“Senator Warren and Representative Schakowsky’s bill, the Affordable Drug Manufacturing Act, is a creative and effective way to tackle the prescription drug price crisis. It proposes to create a public option to remedy the monopolistic and oligopolistic control of many generic drug markets. The bill would create an Office of Drug Manufacturing within the Department of Health and Human Services to produce generic drugs that are presently either unavailable or unaffordable due to market concentration. The bill features limits on revolving door staffing of the agency, public reporting requirements, and a mandate to produce a specified number of generic drugs each year. These provisions would ensure that the new Office fulfills its statutory duties to help tackle the economic, political, and social crisis of unaffordable prescription drugs,” said Sandeep Vaheesan, Legal Director of the Open Markets Institute.

 

A member of the Senate Health, Education, Labor, and Pensions Committee, Senator Warren has been a leading voice in Washington calling for lower prescription drug prices since joining the Senate in 2013.

 

In July 2018, she introduced the Capping Prescription Costs Act, a bill that tackles high drug costs faced by families placing a monthly cap on their out-of-pocket drug costs. The legislation caps prescription drug copays at $250 per month for individuals and $500 per month for families. The bill, which applies to all group health plans and individual market plans, ensures that individuals and families with high prescription drug costs are protected and can access their necessary medications.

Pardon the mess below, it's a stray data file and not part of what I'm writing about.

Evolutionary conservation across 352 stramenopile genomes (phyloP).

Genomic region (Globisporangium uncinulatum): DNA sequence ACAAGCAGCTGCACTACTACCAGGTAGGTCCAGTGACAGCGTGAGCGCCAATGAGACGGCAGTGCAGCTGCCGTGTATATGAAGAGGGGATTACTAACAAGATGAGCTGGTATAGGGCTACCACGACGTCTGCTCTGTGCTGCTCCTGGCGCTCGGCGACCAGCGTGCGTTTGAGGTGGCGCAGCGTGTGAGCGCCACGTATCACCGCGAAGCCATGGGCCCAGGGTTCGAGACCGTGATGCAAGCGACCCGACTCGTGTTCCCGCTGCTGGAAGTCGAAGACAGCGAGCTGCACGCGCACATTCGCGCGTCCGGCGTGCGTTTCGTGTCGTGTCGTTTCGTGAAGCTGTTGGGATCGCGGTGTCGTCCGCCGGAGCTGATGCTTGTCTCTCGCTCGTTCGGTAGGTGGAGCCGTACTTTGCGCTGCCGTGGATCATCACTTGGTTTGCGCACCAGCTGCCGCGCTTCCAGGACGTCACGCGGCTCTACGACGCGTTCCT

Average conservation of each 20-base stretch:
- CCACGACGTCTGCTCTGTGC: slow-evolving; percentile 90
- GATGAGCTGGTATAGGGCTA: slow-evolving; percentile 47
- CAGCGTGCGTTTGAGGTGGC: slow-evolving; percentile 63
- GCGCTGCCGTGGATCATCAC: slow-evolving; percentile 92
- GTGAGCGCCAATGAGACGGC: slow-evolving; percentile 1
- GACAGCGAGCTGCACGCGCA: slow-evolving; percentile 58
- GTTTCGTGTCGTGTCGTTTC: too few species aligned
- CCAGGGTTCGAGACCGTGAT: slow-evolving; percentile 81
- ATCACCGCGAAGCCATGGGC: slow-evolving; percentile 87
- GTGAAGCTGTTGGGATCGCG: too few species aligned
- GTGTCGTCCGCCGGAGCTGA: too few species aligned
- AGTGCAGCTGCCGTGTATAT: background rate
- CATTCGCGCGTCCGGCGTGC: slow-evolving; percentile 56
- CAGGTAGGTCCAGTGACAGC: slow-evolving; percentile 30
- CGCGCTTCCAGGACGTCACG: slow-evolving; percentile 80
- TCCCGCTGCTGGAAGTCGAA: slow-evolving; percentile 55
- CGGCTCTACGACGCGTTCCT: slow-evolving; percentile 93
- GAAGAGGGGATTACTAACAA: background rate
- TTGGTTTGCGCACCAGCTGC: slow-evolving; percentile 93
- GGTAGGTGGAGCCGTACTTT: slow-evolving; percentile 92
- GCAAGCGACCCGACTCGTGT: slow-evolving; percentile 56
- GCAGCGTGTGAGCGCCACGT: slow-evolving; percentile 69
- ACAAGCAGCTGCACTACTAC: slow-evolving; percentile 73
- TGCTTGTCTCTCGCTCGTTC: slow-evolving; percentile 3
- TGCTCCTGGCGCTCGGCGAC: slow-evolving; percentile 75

https://www.warren.senate.gov/newsroom/press-releases/warren-schakowsky-introduce-bicameral-legislation-to-radically-reduce-drug-prices-through-public-manufacturing-of-prescription-drugs

 

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Sounds like an excellent bill but it has to get through the Senate and be signed into law by the Prez.  Something like this may have to wait until after the next election.  But the introduction of the bill itself is an example of what a Warren presidency might look like.

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Just now, bludog said:

Sounds like an excellent bill but it has to get through the Senate and be signed into law by the Prez.  Something like this may have to wait until after the next election.  But the introduction of the bill itself is an example of what a Warren presidency might look like.

 

Yes. It won't pass under this Senate and Prez but it is a very great idea as a way to make sure Americans can get many prescription drugs that have been in the market place for decades without getting gouged on prices.